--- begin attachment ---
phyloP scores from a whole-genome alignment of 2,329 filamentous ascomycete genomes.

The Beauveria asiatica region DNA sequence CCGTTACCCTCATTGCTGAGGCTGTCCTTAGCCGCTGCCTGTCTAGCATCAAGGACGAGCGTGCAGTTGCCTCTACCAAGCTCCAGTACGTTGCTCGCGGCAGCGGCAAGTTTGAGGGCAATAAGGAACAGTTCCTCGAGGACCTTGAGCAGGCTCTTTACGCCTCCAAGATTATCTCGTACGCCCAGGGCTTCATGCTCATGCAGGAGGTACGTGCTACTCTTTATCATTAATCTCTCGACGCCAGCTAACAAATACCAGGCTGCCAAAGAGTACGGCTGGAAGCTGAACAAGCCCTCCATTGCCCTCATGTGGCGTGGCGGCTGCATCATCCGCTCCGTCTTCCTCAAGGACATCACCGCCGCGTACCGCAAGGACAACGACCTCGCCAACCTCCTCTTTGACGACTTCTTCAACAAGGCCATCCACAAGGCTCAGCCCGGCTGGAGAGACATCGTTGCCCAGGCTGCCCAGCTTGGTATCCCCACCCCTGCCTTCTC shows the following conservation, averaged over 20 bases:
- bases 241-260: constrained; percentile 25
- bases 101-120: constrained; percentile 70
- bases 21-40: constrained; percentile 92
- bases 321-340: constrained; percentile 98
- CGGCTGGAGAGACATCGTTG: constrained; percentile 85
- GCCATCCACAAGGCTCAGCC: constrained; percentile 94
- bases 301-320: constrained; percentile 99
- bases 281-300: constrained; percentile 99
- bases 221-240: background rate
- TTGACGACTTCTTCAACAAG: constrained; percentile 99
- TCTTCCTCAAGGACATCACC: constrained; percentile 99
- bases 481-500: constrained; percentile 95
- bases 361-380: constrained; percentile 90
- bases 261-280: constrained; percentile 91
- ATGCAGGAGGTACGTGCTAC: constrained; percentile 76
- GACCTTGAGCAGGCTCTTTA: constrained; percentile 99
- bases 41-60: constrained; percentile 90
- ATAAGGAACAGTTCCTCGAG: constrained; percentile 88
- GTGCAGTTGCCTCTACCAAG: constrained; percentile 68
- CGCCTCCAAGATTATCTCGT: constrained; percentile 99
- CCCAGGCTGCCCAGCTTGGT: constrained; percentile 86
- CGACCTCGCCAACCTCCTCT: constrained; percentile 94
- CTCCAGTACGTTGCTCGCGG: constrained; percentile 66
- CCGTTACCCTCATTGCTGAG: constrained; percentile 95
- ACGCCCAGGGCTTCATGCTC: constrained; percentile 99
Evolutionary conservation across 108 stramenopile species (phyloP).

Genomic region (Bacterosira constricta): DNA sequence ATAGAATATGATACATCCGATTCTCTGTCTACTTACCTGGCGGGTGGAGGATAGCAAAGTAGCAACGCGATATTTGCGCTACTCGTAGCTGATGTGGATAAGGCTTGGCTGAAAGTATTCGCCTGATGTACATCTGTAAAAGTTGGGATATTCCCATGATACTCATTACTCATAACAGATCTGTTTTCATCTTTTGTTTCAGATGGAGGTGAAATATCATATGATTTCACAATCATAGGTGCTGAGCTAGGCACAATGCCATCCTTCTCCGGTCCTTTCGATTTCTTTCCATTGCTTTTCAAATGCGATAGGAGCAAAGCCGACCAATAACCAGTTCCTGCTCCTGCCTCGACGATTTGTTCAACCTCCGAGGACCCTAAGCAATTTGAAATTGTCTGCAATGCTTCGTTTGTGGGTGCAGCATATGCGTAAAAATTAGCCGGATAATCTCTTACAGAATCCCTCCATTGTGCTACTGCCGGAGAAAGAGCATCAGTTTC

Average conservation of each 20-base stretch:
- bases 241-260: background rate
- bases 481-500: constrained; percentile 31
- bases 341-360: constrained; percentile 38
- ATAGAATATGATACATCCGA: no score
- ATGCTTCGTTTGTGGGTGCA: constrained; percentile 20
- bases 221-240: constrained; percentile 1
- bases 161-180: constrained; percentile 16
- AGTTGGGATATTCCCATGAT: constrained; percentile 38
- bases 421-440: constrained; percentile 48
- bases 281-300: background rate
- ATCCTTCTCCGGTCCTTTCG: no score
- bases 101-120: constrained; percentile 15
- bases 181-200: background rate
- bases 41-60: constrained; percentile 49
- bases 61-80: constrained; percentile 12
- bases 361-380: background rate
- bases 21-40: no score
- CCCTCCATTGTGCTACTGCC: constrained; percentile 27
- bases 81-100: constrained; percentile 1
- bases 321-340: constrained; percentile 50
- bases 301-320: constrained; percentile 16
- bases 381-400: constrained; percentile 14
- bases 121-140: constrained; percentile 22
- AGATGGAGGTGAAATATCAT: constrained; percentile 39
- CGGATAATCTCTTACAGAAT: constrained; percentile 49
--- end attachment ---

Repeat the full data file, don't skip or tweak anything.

phyloP scores from a whole-genome alignment of 2,329 filamentous ascomycete genomes.

The Beauveria asiatica region DNA sequence CCGTTACCCTCATTGCTGAGGCTGTCCTTAGCCGCTGCCTGTCTAGCATCAAGGACGAGCGTGCAGTTGCCTCTACCAAGCTCCAGTACGTTGCTCGCGGCAGCGGCAAGTTTGAGGGCAATAAGGAACAGTTCCTCGAGGACCTTGAGCAGGCTCTTTACGCCTCCAAGATTATCTCGTACGCCCAGGGCTTCATGCTCATGCAGGAGGTACGTGCTACTCTTTATCATTAATCTCTCGACGCCAGCTAACAAATACCAGGCTGCCAAAGAGTACGGCTGGAAGCTGAACAAGCCCTCCATTGCCCTCATGTGGCGTGGCGGCTGCATCATCCGCTCCGTCTTCCTCAAGGACATCACCGCCGCGTACCGCAAGGACAACGACCTCGCCAACCTCCTCTTTGACGACTTCTTCAACAAGGCCATCCACAAGGCTCAGCCCGGCTGGAGAGACATCGTTGCCCAGGCTGCCCAGCTTGGTATCCCCACCCCTGCCTTCTC shows the following conservation, averaged over 20 bases:
- bases 241-260: constrained; percentile 25
- bases 101-120: constrained; percentile 70
- bases 21-40: constrained; percentile 92
- bases 321-340: constrained; percentile 98
- CGGCTGGAGAGACATCGTTG: constrained; percentile 85
- GCCATCCACAAGGCTCAGCC: constrained; percentile 94
- bases 301-320: constrained; percentile 99
- bases 281-300: constrained; percentile 99
- bases 221-240: background rate
- TTGACGACTTCTTCAACAAG: constrained; percentile 99
- TCTTCCTCAAGGACATCACC: constrained; percentile 99
- bases 481-500: constrained; percentile 95
- bases 361-380: constrained; percentile 90
- bases 261-280: constrained; percentile 91
- ATGCAGGAGGTACGTGCTAC: constrained; percentile 76
- GACCTTGAGCAGGCTCTTTA: constrained; percentile 99
- bases 41-60: constrained; percentile 90
- ATAAGGAACAGTTCCTCGAG: constrained; percentile 88
- GTGCAGTTGCCTCTACCAAG: constrained; percentile 68
- CGCCTCCAAGATTATCTCGT: constrained; percentile 99
- CCCAGGCTGCCCAGCTTGGT: constrained; percentile 86
- CGACCTCGCCAACCTCCTCT: constrained; percentile 94
- CTCCAGTACGTTGCTCGCGG: constrained; percentile 66
- CCGTTACCCTCATTGCTGAG: constrained; percentile 95
- ACGCCCAGGGCTTCATGCTC: constrained; percentile 99
Evolutionary conservation across 108 stramenopile species (phyloP).

Genomic region (Bacterosira constricta): DNA sequence ATAGAATATGATACATCCGATTCTCTGTCTACTTACCTGGCGGGTGGAGGATAGCAAAGTAGCAACGCGATATTTGCGCTACTCGTAGCTGATGTGGATAAGGCTTGGCTGAAAGTATTCGCCTGATGTACATCTGTAAAAGTTGGGATATTCCCATGATACTCATTACTCATAACAGATCTGTTTTCATCTTTTGTTTCAGATGGAGGTGAAATATCATATGATTTCACAATCATAGGTGCTGAGCTAGGCACAATGCCATCCTTCTCCGGTCCTTTCGATTTCTTTCCATTGCTTTTCAAATGCGATAGGAGCAAAGCCGACCAATAACCAGTTCCTGCTCCTGCCTCGACGATTTGTTCAACCTCCGAGGACCCTAAGCAATTTGAAATTGTCTGCAATGCTTCGTTTGTGGGTGCAGCATATGCGTAAAAATTAGCCGGATAATCTCTTACAGAATCCCTCCATTGTGCTACTGCCGGAGAAAGAGCATCAGTTTC

Average conservation of each 20-base stretch:
- bases 241-260: background rate
- bases 481-500: constrained; percentile 31
- bases 341-360: constrained; percentile 38
- ATAGAATATGATACATCCGA: no score
- ATGCTTCGTTTGTGGGTGCA: constrained; percentile 20
- bases 221-240: constrained; percentile 1
- bases 161-180: constrained; percentile 16
- AGTTGGGATATTCCCATGAT: constrained; percentile 38
- bases 421-440: constrained; percentile 48
- bases 281-300: background rate
- ATCCTTCTCCGGTCCTTTCG: no score
- bases 101-120: constrained; percentile 15
- bases 181-200: background rate
- bases 41-60: constrained; percentile 49
- bases 61-80: constrained; percentile 12
- bases 361-380: background rate
- bases 21-40: no score
- CCCTCCATTGTGCTACTGCC: constrained; percentile 27
- bases 81-100: constrained; percentile 1
- bases 321-340: constrained; percentile 50
- bases 301-320: constrained; percentile 16
- bases 381-400: constrained; percentile 14
- bases 121-140: constrained; percentile 22
- AGATGGAGGTGAAATATCAT: constrained; percentile 39
- CGGATAATCTCTTACAGAAT: constrained; percentile 49